The Province announced today it would begin covering a new opiate addiction treatment drug under PharmaCare.

Suboxone is a substitute for methadone treatment that is much less toxic and comes in pill form, meaning addicts no longer have to make daily trips to the pharmacy.

“Part of the things that can really help with recovery are employment, moving back with family or whatever it may be.” UBC Professor of Medicine Dr Evan Wood said “But if you are tied to a pharmacy and have to go to the pharmacy every single morning to get your methadone, that could create all sorts of problems.”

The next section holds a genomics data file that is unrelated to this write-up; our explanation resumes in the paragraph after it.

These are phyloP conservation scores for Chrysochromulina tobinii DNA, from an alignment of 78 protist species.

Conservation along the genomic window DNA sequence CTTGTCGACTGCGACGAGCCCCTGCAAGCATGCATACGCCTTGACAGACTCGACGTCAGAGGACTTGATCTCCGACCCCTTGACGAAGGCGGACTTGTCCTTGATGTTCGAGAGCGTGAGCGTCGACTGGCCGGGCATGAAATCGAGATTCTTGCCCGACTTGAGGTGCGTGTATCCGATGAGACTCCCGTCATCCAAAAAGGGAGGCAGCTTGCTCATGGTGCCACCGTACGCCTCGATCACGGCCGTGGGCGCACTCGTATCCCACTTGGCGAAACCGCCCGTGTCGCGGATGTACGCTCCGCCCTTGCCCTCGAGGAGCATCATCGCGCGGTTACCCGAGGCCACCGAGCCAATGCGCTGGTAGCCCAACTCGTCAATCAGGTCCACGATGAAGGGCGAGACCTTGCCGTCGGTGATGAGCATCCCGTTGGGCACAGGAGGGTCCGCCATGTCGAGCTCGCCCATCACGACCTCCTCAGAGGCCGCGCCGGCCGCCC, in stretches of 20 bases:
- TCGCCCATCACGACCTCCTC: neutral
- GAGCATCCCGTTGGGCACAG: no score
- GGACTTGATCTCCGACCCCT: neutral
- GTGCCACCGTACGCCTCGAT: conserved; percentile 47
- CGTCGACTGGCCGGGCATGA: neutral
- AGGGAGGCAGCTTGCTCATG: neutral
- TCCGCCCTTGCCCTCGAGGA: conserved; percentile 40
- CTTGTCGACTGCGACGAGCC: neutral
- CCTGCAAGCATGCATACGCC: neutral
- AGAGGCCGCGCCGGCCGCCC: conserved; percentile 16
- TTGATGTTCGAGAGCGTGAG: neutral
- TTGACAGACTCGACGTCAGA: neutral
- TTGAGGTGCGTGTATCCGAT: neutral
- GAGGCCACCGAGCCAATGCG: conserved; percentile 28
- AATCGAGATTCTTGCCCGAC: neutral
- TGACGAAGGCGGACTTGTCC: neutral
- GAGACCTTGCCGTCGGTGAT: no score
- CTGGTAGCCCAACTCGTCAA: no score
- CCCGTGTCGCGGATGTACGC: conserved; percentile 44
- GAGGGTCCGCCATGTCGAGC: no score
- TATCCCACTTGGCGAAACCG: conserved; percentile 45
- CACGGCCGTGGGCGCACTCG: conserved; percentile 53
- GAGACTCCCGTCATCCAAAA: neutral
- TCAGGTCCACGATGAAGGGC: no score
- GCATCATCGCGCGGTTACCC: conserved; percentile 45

Wood says that toxicity makes methadone a very tricky drug to prescribe to addicts.

“If you don’t use opiates, just a regular dose of methadone could be highly toxic and could kill most people. So if it get’s into the wrong hands and it has a street value it could be very dangerous.”

The new drug Suboxone, is formulated with opiate blocker nalaxone (Narcan) which cancels any enjoyable opiate side effects. Wood says anyone that takes too much Suboxone will simply end up with withdrawal symptoms.

“In BC the vast majority of people with opiate addiction are on methadone whereas in the US it’s the opposite. In the US they’ve been a bit ahead of us on the use of this drug.” Wood said

The drug was previously only available to those in BC that had already failed with methadone treatment and has special approval.